by AWK

 Comments (7)

Created

May 1, 2006

This post is subject to Adobe's Terms of Use.

Welcome! We’re launching our blog focused on accessibility – this blog will share information about accessibility best practices for our many products, important occurances in the world of accessiblity in the context of developing with or using Adobe products, and other timely information that impacts how developers can use our products to deliver accessible information and experiences to all users.
Adobe has a new web site design as of today, fully combining the content of the macromedia.com site. If you’re looking for the accessibility resources for Adobe products the new starting point is the Adobe Accessibility Resource Center at http://www.adobe.com/accessibility/. This resource will continue to grow over time – please let us know what you think or what you’d like to see!

COMMENTS

  • By John Howard - 4:44 PM on May 24, 2006  

    I would like to see task-oriented Action Scripting tutorials for adding Accessibility components to Flash Movies.
    As a newbie to Flash, I’m experiencing a steep learning curve and difficulty finding online information for what should be common tasks.
    For example, I would imagine that there is a common need for a Flash movie player with Accessible controls for keyboard/screen reader users.
    How about Adobe’s recommended coding method to embed inline Flash media into XHTML compliant pages that validate?
    Why is it recommended that MS Internet Explorer be used to access inline Flash media when I’m told that Mozilla Firefox integrates with MS Active Accessibility very well?
    These are some of the issues I hope you can demystify and provide resources for in this Blog.
    Thank You,
    John Howard
    IU Adaptive Technology Center

  • By AWK - 5:38 PM on May 24, 2006  

    Thanks for the note John. We can clear up a one of these right now, others will take more time and are great ideas.

    I would like to see task-oriented Action Scripting tutorials for adding Accessibility components to Flash Movies.
    For example, I would imagine that there is a common need for a Flash movie player with Accessible controls for keyboard/screen reader users.

    I agree – we can never have too much of this.

    How about Adobe’s recommended coding method to embed inline Flash media into XHTML compliant pages that validate?

    Have you seen the Active Content Developer Center?. I also did a write-up on the old Macromedia accessibility blog: In Search of a Perfect Plugin.

    Why is it recommended that MS Internet Explorer be used to access inline Flash media when I’m told that Mozilla Firefox integrates with MS Active Accessibility very well?

    Becuase we don’t have a player that supports MSAA for the Firefox browser yet. In the past this wasn’t an issue because there was no MSAA support in Firefox. This change has not escaped attention, but it is not part of the Flash 9 release.

  • By steve - 9:24 AM on June 1, 2006  

    I created a fully accessible, complex e-learning flash website last year. It was working on my PC with JAWS 4.50.138 and IE 6.0.2800.1106 and Flash Player 7 on windows 2000 professional (amongst other tested platforms).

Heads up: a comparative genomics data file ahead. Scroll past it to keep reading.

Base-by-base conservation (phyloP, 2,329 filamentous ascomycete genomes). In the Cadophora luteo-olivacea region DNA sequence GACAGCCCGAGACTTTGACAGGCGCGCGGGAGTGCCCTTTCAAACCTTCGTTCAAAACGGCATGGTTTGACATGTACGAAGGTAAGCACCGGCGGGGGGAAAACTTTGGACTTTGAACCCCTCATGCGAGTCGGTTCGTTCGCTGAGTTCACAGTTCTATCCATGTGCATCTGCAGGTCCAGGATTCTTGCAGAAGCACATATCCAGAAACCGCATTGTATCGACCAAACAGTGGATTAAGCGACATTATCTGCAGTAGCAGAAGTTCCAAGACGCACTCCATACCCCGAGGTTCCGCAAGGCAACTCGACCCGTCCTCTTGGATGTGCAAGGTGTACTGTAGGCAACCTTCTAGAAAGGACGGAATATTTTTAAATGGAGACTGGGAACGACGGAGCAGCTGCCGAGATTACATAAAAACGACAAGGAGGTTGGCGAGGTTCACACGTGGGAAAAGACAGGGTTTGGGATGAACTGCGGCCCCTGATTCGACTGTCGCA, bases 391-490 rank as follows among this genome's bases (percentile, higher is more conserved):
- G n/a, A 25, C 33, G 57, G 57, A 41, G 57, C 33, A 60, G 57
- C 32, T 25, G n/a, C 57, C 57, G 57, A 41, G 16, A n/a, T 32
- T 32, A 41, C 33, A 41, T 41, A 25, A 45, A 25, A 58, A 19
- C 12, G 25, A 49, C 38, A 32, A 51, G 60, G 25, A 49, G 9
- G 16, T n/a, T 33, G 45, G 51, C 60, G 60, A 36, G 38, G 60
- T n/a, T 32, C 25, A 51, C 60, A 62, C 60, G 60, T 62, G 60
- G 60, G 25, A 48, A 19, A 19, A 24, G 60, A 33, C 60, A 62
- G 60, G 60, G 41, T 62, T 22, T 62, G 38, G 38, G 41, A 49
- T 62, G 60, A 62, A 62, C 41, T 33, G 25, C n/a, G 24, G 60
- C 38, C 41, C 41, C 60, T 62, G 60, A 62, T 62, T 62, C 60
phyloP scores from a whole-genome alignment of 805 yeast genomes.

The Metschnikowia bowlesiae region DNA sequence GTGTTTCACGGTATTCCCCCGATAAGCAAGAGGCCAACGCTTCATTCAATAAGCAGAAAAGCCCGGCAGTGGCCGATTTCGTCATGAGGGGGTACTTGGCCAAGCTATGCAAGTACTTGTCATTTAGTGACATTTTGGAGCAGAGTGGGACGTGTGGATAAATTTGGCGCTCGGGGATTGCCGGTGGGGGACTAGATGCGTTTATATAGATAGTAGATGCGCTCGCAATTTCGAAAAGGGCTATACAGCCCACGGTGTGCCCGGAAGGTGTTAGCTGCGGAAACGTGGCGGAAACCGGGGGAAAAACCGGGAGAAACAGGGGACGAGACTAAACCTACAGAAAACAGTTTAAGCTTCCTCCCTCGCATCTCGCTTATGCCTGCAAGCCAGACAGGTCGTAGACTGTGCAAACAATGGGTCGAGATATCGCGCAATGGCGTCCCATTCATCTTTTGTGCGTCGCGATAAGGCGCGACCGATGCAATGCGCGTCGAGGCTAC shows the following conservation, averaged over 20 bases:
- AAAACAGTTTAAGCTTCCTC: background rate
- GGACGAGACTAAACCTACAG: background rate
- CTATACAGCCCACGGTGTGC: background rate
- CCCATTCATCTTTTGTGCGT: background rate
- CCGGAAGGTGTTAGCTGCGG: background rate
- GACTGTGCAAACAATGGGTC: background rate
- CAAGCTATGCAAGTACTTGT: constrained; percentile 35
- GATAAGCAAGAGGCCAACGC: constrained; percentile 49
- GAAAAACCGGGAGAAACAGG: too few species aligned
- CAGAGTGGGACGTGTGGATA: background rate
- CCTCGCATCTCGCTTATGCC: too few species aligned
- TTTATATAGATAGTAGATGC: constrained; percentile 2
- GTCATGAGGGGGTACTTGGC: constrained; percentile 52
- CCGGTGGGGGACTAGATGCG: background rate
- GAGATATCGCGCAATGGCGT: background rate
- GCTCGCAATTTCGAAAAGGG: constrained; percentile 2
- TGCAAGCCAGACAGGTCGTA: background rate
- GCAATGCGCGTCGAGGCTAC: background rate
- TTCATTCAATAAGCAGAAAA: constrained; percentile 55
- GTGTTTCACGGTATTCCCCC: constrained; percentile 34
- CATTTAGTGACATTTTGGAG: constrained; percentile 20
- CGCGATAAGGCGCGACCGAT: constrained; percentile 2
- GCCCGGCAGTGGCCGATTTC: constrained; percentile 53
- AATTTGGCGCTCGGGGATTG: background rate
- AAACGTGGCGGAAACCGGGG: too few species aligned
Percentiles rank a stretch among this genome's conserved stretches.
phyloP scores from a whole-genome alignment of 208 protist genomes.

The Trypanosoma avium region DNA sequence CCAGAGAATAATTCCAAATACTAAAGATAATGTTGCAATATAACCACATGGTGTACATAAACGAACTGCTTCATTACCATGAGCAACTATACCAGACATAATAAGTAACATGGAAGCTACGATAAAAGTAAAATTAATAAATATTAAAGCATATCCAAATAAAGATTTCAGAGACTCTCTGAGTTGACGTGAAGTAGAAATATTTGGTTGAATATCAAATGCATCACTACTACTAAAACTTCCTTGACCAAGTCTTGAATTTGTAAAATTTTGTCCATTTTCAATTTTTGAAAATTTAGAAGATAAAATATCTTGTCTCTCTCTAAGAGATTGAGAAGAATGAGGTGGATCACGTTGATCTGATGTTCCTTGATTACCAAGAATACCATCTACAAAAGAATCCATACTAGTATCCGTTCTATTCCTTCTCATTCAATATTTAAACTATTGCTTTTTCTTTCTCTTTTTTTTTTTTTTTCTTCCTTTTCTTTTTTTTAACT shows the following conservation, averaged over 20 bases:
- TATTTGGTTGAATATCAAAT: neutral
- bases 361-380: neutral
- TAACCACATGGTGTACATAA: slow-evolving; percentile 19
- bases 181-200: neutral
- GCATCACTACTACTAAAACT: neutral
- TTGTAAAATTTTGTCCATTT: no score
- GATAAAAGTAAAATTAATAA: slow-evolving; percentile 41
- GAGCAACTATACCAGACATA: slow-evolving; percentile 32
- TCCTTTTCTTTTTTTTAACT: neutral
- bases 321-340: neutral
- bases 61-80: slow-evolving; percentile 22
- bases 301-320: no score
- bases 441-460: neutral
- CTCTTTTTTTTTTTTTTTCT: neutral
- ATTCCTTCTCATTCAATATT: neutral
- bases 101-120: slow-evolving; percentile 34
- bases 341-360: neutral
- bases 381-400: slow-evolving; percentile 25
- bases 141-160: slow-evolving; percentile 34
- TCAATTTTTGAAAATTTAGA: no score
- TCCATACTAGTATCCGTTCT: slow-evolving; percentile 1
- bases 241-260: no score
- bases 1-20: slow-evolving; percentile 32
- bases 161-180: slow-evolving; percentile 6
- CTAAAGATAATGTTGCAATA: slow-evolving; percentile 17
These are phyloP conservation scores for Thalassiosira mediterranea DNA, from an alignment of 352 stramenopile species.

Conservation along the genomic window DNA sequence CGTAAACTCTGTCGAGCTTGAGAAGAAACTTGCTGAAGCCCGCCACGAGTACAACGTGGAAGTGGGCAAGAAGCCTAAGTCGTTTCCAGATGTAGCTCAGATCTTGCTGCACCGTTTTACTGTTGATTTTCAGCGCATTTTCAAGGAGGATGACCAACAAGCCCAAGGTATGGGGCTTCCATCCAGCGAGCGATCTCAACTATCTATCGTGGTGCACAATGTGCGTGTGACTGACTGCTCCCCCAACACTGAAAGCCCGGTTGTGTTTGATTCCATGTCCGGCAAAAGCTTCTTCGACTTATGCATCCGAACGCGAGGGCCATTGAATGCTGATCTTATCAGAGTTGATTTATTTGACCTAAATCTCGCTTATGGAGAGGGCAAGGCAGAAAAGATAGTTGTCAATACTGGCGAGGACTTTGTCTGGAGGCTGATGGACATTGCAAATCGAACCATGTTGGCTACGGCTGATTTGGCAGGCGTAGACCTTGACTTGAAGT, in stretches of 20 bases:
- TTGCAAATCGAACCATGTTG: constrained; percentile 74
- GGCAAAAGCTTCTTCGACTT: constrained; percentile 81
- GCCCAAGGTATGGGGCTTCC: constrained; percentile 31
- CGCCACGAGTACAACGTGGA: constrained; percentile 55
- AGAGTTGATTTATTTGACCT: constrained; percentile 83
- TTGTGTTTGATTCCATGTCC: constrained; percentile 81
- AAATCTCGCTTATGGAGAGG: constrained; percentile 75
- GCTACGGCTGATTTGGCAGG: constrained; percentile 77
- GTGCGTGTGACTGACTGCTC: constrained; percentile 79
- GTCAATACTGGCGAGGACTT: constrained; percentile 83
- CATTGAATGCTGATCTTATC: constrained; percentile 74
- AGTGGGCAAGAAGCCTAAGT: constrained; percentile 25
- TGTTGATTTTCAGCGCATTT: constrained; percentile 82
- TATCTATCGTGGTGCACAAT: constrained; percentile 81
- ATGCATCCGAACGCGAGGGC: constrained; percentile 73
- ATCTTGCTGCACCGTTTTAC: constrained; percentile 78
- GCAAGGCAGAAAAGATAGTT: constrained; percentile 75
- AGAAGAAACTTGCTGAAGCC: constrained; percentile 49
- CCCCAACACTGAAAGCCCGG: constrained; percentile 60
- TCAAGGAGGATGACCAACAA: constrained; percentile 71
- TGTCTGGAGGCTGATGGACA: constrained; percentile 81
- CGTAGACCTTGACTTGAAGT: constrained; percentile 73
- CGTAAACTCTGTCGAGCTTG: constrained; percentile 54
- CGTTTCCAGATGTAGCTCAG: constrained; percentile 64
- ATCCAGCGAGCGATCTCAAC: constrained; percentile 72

However when I went to test it with JAWS recently it is no longer working. I no longer hear “Flash Movie start” and no accessible text is read any longer. I can still tab to buttons and they are read out, but none of the text is.
    I have the same problem with the examples on your site. I have tried JAWS 7 also.
    Any ideas why this no longer works? Is this aresult of the ActiveX updates?

  • By Ellesse - 5:56 AM on June 14, 2006  

    “Is this a result of the ActiveX updates?”
    Yes, it is. I am in the same situation. Any idea on how to fix this problem?

  • By AWK - 9:51 PM on June 15, 2006  

    The ActiveX update has impacted the way that assistive technologies interact with Flash content, but I can’t tell enough from your posting.
    To fix the problem, I recommend using the strategy described at the Active Content Developer Center.

  • By Adrian Higginbotham - 11:07 AM on August 25, 2006  

    Andrew: will the Blog be getting an rss feed so we can track new entries and comments?

  • By Pascale Vial - 9:45 AM on October 9, 2006  

    I work in graphics/curriculum at Texas School for the Blind and would like to make pdfs accessible to JAWS. I have a Mac with Adobe Acrobat Professional 7.0 and InDesign and have followed the directions for making a simple tagged pdf. In AAP and AReader 7.0.5 Mac it tells me there are no accessibility problems, tag structure is ok, etc.
    When I bring it to our PCs with JAWS, JAWS can only read the top menu bar information, nothing in the document (though I was able to get it to tab through paragraphs). Adobe Reader 5.0, which is all we have on the school PCs right now, tells me it’s an untagged pdf when I check the Document Properties.
    I need to at least get past this first step, getting it recognized as a tagged pdf by the PCs and JAWS. Is it the version of Adobe Reader on the PCs that’s causing the problem? (I saved the pdf to be compatible with this version).